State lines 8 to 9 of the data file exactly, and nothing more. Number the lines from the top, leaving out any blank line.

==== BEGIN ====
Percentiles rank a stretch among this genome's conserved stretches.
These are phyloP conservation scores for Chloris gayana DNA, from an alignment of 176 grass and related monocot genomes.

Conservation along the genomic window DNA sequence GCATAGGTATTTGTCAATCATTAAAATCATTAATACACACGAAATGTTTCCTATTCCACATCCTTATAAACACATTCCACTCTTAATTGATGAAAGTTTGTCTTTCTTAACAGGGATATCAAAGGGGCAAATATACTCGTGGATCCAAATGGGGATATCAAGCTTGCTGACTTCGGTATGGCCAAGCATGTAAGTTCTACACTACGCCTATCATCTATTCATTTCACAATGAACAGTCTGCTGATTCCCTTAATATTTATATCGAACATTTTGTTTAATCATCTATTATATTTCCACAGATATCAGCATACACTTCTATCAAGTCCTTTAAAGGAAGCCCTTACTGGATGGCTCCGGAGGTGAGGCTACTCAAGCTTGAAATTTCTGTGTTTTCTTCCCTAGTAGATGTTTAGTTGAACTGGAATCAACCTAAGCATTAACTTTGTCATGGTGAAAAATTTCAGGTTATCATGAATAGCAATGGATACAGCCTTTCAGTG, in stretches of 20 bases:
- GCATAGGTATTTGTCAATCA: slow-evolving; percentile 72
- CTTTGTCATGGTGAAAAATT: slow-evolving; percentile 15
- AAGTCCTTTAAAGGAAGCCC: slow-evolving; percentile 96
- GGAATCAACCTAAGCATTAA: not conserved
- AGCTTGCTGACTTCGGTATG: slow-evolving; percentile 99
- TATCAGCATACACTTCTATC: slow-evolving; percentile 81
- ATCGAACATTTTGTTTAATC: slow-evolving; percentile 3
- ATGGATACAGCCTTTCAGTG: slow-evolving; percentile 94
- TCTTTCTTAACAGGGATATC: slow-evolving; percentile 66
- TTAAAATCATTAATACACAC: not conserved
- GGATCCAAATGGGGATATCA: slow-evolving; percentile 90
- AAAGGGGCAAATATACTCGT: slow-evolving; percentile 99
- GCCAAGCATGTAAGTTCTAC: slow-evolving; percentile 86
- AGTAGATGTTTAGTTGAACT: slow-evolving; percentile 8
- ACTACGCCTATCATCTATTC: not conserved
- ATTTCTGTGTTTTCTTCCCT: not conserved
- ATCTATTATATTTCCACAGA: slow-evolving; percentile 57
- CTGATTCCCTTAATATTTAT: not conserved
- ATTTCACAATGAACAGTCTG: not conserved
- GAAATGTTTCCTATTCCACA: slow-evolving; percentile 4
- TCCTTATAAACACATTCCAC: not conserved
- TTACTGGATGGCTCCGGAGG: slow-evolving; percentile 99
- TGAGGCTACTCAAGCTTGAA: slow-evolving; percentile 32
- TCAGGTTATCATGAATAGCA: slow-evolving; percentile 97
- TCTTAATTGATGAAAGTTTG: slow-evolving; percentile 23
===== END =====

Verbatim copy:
- AGCTTGCTGACTTCGGTATG: slow-evolving; percentile 99
- TATCAGCATACACTTCTATC: slow-evolving; percentile 81